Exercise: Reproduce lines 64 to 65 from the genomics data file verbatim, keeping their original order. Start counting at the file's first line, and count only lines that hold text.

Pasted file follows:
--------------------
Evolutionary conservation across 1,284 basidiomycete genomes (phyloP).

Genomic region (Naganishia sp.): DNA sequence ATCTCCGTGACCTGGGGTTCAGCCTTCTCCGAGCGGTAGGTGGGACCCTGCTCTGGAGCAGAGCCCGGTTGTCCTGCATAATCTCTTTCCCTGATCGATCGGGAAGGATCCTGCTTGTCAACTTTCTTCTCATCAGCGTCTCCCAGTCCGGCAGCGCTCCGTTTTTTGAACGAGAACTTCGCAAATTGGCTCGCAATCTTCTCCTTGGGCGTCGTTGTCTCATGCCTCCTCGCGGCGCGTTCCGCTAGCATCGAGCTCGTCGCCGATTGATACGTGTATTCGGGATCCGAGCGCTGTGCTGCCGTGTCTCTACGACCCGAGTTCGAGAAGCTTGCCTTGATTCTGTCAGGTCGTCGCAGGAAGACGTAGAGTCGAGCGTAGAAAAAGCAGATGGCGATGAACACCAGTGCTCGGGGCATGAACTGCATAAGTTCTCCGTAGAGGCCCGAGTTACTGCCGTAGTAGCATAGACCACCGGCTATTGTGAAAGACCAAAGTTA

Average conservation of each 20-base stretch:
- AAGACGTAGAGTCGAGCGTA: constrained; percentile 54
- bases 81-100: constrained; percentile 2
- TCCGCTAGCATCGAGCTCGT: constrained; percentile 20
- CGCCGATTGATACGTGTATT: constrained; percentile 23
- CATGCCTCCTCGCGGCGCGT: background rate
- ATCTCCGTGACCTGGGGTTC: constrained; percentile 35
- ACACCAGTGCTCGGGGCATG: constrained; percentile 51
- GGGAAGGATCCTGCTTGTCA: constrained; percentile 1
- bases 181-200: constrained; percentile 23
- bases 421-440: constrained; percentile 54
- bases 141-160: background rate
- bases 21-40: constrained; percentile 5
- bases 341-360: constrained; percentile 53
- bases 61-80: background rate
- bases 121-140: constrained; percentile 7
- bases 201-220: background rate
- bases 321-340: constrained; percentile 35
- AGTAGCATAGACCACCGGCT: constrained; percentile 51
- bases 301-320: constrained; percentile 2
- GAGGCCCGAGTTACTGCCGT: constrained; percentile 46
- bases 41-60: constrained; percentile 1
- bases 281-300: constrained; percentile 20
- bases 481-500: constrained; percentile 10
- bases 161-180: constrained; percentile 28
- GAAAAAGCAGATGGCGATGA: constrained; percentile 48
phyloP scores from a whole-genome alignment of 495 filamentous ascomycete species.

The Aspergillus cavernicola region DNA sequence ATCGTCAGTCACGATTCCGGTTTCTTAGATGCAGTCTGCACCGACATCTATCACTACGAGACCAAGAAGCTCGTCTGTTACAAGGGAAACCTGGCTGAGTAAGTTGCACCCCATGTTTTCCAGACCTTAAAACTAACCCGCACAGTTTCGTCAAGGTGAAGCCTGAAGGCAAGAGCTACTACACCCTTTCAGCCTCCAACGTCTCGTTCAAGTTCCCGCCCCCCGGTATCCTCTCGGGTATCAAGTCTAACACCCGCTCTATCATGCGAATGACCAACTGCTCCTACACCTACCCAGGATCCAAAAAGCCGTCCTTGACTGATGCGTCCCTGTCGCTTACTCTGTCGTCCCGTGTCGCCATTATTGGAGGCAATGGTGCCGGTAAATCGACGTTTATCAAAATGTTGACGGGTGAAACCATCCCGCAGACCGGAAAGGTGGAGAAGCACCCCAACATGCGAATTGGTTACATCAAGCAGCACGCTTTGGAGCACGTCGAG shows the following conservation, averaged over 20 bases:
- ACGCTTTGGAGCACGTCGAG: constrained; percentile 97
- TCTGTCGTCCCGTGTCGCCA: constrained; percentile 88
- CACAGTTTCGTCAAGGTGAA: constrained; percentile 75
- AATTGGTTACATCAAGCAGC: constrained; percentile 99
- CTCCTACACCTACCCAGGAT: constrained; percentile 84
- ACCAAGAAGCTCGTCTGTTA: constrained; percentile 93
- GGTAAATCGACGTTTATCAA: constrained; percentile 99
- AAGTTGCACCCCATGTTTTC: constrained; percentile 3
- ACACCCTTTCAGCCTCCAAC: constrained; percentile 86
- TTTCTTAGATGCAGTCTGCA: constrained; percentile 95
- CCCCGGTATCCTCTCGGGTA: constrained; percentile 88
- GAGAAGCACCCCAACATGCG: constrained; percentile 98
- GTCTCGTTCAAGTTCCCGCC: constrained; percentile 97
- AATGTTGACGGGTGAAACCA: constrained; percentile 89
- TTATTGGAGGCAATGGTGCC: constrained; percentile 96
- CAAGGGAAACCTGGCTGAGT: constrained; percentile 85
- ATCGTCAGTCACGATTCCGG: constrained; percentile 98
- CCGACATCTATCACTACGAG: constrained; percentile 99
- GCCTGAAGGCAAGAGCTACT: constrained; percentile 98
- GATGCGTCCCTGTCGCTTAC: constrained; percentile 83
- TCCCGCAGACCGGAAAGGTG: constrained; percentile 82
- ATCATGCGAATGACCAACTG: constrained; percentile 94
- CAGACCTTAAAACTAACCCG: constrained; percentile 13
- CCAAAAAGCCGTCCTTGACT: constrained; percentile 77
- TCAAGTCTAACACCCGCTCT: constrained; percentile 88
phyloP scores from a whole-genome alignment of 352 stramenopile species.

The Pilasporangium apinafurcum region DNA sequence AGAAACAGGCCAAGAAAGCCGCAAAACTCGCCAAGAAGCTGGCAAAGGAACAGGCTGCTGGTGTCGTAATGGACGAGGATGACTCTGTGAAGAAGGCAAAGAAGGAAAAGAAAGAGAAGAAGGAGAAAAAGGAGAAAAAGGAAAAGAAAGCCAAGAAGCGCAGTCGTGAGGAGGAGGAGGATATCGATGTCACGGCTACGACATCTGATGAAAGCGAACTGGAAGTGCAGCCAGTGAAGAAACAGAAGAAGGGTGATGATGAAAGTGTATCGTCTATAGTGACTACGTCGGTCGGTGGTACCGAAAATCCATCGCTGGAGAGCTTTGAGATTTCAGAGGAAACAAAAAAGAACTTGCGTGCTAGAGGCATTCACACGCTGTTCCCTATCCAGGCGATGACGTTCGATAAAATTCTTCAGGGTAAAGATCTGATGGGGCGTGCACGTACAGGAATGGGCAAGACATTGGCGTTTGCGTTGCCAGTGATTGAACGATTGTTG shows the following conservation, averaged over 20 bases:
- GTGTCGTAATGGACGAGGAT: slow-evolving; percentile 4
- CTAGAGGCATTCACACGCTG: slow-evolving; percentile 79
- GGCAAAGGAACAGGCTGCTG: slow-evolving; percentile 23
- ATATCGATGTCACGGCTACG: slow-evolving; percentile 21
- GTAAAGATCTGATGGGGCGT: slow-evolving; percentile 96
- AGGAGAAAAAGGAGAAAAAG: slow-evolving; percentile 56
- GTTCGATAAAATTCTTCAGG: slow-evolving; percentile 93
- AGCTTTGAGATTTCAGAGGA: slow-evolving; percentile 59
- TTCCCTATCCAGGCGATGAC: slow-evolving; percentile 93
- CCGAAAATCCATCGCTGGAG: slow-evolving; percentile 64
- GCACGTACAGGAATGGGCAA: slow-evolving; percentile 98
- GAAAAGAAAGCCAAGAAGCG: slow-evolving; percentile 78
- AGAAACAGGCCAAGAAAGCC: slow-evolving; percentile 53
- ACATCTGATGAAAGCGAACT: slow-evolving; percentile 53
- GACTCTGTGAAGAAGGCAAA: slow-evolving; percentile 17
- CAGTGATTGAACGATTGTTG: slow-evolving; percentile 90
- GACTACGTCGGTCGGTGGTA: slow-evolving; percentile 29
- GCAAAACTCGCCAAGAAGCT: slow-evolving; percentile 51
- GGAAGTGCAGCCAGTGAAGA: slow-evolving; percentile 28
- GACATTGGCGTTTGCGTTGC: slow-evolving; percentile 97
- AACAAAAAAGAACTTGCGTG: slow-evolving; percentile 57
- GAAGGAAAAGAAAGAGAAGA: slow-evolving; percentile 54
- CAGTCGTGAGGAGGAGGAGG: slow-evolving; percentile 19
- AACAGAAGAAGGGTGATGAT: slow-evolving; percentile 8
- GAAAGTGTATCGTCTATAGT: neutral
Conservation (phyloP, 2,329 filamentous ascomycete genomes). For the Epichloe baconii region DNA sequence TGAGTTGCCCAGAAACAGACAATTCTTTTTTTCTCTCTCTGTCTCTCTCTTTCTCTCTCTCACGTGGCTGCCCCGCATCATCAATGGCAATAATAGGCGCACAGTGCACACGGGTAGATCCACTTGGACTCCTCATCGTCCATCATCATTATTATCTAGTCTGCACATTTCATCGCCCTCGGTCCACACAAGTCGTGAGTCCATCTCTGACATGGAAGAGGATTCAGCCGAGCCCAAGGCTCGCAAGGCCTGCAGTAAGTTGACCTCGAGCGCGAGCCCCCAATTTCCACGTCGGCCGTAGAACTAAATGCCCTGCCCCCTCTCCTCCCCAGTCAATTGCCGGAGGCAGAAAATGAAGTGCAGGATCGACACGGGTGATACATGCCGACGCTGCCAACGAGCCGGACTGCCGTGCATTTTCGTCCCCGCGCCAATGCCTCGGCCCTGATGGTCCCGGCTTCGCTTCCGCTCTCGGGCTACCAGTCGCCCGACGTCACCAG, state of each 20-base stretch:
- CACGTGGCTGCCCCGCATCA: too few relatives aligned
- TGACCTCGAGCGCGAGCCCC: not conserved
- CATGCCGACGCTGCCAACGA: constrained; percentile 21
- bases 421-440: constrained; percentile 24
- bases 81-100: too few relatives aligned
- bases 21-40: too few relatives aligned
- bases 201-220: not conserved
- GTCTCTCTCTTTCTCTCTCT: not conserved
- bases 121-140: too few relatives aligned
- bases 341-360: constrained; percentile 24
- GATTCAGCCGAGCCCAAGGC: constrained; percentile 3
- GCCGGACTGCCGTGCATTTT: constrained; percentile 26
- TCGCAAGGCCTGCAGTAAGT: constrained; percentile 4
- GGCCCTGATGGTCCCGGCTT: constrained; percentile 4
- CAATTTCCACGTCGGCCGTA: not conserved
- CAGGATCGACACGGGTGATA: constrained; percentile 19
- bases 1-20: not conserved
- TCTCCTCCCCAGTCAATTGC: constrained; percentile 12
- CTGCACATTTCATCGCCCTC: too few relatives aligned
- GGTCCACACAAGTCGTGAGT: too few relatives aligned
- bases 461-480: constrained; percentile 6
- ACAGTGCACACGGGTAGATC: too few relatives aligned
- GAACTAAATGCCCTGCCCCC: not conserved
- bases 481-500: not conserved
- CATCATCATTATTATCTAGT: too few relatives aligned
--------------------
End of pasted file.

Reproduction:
- GTTCGATAAAATTCTTCAGG: slow-evolving; percentile 93
- AGCTTTGAGATTTCAGAGGA: slow-evolving; percentile 59